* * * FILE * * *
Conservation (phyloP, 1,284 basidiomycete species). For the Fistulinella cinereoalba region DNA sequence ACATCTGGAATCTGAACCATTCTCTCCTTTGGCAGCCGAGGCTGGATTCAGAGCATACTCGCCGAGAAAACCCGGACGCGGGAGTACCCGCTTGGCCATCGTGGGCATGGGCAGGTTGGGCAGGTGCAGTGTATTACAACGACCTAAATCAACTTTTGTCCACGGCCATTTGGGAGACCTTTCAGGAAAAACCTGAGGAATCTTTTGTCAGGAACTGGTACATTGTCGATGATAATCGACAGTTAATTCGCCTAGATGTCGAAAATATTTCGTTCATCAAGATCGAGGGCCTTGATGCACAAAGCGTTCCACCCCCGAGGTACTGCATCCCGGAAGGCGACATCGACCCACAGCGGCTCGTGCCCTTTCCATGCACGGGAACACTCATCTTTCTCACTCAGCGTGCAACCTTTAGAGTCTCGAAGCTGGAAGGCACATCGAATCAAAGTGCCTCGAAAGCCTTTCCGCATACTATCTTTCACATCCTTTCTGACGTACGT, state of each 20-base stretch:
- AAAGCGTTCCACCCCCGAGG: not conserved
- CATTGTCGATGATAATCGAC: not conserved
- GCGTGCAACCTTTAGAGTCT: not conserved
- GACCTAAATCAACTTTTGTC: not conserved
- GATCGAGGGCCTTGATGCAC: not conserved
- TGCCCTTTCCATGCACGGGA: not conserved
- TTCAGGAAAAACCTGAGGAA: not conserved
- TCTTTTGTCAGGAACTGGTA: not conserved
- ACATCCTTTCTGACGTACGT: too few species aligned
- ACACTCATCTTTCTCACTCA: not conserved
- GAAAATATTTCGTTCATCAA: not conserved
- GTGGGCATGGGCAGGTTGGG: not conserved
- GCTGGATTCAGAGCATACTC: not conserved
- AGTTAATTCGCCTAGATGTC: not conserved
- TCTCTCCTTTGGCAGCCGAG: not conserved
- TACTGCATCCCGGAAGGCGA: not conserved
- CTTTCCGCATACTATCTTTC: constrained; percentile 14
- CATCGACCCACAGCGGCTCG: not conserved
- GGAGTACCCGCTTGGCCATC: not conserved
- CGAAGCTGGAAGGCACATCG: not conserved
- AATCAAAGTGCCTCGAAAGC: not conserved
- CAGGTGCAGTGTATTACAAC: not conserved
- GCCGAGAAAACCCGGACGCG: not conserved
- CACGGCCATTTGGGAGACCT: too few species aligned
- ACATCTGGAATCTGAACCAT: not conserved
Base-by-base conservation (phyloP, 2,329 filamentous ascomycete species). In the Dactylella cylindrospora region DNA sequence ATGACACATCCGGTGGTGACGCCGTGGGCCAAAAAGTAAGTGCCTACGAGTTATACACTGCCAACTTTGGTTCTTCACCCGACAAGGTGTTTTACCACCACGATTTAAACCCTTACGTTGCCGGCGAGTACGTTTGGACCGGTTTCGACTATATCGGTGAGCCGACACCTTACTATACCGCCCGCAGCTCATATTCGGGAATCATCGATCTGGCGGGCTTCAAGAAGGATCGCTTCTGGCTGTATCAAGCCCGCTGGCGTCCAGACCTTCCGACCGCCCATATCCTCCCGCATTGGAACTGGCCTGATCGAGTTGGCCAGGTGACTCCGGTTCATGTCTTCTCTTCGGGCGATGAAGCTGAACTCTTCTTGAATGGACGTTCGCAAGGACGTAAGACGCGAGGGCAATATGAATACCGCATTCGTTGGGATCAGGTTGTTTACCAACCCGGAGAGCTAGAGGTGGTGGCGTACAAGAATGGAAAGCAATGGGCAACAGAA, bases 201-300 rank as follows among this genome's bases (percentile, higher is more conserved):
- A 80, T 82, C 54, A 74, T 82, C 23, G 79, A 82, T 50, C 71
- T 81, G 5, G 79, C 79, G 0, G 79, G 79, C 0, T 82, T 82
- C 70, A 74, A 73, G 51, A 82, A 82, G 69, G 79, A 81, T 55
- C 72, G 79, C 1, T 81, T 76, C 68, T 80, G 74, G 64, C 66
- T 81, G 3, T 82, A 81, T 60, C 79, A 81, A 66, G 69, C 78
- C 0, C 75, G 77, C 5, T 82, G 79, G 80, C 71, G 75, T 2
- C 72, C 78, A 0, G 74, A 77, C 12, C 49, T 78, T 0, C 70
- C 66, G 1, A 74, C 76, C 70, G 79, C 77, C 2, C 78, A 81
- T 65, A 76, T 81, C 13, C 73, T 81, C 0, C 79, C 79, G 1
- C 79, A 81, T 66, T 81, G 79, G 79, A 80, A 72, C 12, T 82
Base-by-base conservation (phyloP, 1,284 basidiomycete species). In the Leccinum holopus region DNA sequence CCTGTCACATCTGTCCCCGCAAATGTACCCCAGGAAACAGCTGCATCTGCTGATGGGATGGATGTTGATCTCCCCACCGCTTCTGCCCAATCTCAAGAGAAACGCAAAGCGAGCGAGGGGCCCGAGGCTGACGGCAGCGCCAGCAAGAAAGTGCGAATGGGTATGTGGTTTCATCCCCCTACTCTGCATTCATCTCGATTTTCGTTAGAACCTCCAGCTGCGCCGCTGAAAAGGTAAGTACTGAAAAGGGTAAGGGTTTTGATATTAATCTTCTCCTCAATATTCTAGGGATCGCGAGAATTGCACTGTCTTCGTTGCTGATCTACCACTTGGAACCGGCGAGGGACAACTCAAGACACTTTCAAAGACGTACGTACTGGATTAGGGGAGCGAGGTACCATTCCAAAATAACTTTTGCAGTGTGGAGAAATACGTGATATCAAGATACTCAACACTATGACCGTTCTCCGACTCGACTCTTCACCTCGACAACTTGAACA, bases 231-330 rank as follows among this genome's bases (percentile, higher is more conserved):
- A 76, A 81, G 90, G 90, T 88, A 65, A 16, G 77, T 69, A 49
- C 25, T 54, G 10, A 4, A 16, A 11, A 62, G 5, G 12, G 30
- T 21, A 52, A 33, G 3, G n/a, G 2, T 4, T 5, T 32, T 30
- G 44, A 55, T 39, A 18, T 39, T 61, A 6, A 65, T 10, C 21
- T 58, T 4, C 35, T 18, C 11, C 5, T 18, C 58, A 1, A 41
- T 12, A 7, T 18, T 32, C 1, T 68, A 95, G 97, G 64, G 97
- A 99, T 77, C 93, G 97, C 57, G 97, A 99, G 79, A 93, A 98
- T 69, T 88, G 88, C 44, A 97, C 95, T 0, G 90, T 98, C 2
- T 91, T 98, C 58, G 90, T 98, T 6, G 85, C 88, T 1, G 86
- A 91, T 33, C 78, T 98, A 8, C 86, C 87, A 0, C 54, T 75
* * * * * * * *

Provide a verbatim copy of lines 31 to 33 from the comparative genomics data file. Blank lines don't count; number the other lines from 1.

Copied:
- C 72, G 79, C 1, T 81, T 76, C 68, T 80, G 74, G 64, C 66
- T 81, G 3, T 82, A 81, T 60, C 79, A 81, A 66, G 69, C 78
- C 0, C 75, G 77, C 5, T 82, G 79, G 80, C 71, G 75, T 2